Oakland's Marcus Semien has an eye-opening eighthome runs, and two youngsters, Houston's Carlos Correa and Cleveland's Francisco Lindor, have been good. But Bogaerts has been the whole package, hitting .318 and playing great defense for a Red Sox team off to a nice start.
Outfield: Trout, Angels
Take a good look at this guy. You won't see many better baseball players in your lifetime. Trout is so amazingly good, we take his greatness for granted -- this after finishing in the top two in four straight AL MVP Award races. He's near the top among AL outfielders in Wins Above Replacement, and with a .314 batting average, .961 OPS and seven home runs, his name is, as usual, dotted all around the leaderboard.
Outfield: Adam Eaton, White Sox
He has been arguably the AL MVP Award winner at this point for the upstart White Sox. Eaton has 13 defensive runs saved thus far, and no one else in baseball has more than nine. The South Siders deserve a starter, and he's a fine representative.
Outfield: Mark Trumbo, Orioles
The O's weren't quite sure where they'd play him when he was acquired from the Mariners. They only knew they wanted Trumbo's bat in their lineup. In that way, he has been everything they could have hoped for -- .320 batting average, nine home runs, 24 RBIs. His defense in right isn't always great, but he more than makes up for it with his bat.
Designated hitter: David Ortiz, Red Sox
Let's begin with a tip of the hat to Victor Martinez. At 37, he's having one of his best years -- 10 doubles, five home runs and a .960 OPS. There have been plenty of other years when Martinez would be an easy choice. But Ortiz has turned his final season -- if he sticks to an earlier announcement -- into a one of his best seasons. He's hitting .321 and has had his OPS above 1.000 for most of the year. Ortiz's nine home runs raised his career total to 512, and part of this All-Star break will be devoted to giving Big Papi a suitable goodbye.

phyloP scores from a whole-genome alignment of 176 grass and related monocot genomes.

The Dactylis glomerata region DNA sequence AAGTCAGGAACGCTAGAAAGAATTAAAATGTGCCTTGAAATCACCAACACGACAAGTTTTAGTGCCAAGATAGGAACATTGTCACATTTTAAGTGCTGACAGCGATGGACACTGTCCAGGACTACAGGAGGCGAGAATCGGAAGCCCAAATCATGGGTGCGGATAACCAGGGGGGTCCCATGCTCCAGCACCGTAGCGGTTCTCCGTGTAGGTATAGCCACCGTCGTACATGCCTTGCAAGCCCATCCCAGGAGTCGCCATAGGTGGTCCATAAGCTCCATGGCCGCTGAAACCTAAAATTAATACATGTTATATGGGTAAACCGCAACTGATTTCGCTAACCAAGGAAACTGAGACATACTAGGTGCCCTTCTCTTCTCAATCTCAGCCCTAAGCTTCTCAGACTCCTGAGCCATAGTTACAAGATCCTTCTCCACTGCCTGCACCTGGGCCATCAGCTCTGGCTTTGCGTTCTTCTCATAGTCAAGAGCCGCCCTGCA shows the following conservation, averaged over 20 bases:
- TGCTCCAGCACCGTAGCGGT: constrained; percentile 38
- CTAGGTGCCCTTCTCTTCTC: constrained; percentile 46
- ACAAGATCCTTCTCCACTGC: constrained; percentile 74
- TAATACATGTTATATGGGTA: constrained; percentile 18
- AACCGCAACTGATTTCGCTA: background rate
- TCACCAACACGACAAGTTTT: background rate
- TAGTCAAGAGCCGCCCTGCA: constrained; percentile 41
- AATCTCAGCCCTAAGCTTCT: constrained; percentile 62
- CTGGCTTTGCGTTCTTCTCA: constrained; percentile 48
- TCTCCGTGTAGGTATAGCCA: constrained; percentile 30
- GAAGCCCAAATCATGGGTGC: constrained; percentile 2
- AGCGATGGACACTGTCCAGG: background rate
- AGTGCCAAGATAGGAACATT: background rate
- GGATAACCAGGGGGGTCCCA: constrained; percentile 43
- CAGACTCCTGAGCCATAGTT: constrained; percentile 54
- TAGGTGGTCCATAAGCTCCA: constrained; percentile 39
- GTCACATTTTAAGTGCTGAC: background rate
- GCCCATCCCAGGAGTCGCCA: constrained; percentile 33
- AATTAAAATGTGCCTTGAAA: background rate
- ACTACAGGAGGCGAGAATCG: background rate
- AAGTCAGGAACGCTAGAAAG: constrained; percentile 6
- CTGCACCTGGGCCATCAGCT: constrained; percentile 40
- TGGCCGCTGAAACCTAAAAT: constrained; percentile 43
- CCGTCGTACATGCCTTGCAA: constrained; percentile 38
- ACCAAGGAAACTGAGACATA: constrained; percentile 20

Fans can cast their votes for starters at MLB.com and all 30 club sites -- on their computers, tablets and smartphones -- exclusively online using the 2016 Esurance MLB All-Star Game Ballot until Thursday, June 30, at 11:59 p.m. ET. Vote up to five times in any 24-hour period for a maximum of 35 times.
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Following the announcement of the 2016 All-Stars, be sure to return to MLB.com and cast your 2016 Esurance MLB All-Star Game Final Vote for the final player on each league's All-Star roster. On Tuesday, July 12, watch the 2016 All-Star Game presented by MasterCard live on FOX, and during the game visit MLB.com to submit your choice for the Ted Williams Most Valuable Player Award presented by Chevrolet via the 2016 MLB All-Star Game MVP Vote.
The 87th All-Star Game will be televised nationally by FOX, in Canada by Rogers Sportsnet and RDS, and worldwide by partners in more than 160 countries via MLB International's independent feed. ESPN Radio and ESPN Radio Deportes will provide national radio coverage of the All-Star Game. MLB.com, MLB Network and SiriusXM will also provide comprehensive All-Star Week coverage. For more information, please visit allstargame.com.
Richard Justice is a columnist for MLB.com. Read his blog, Justice4U. This story was not subject to the approval of Major League Baseball or its clubs.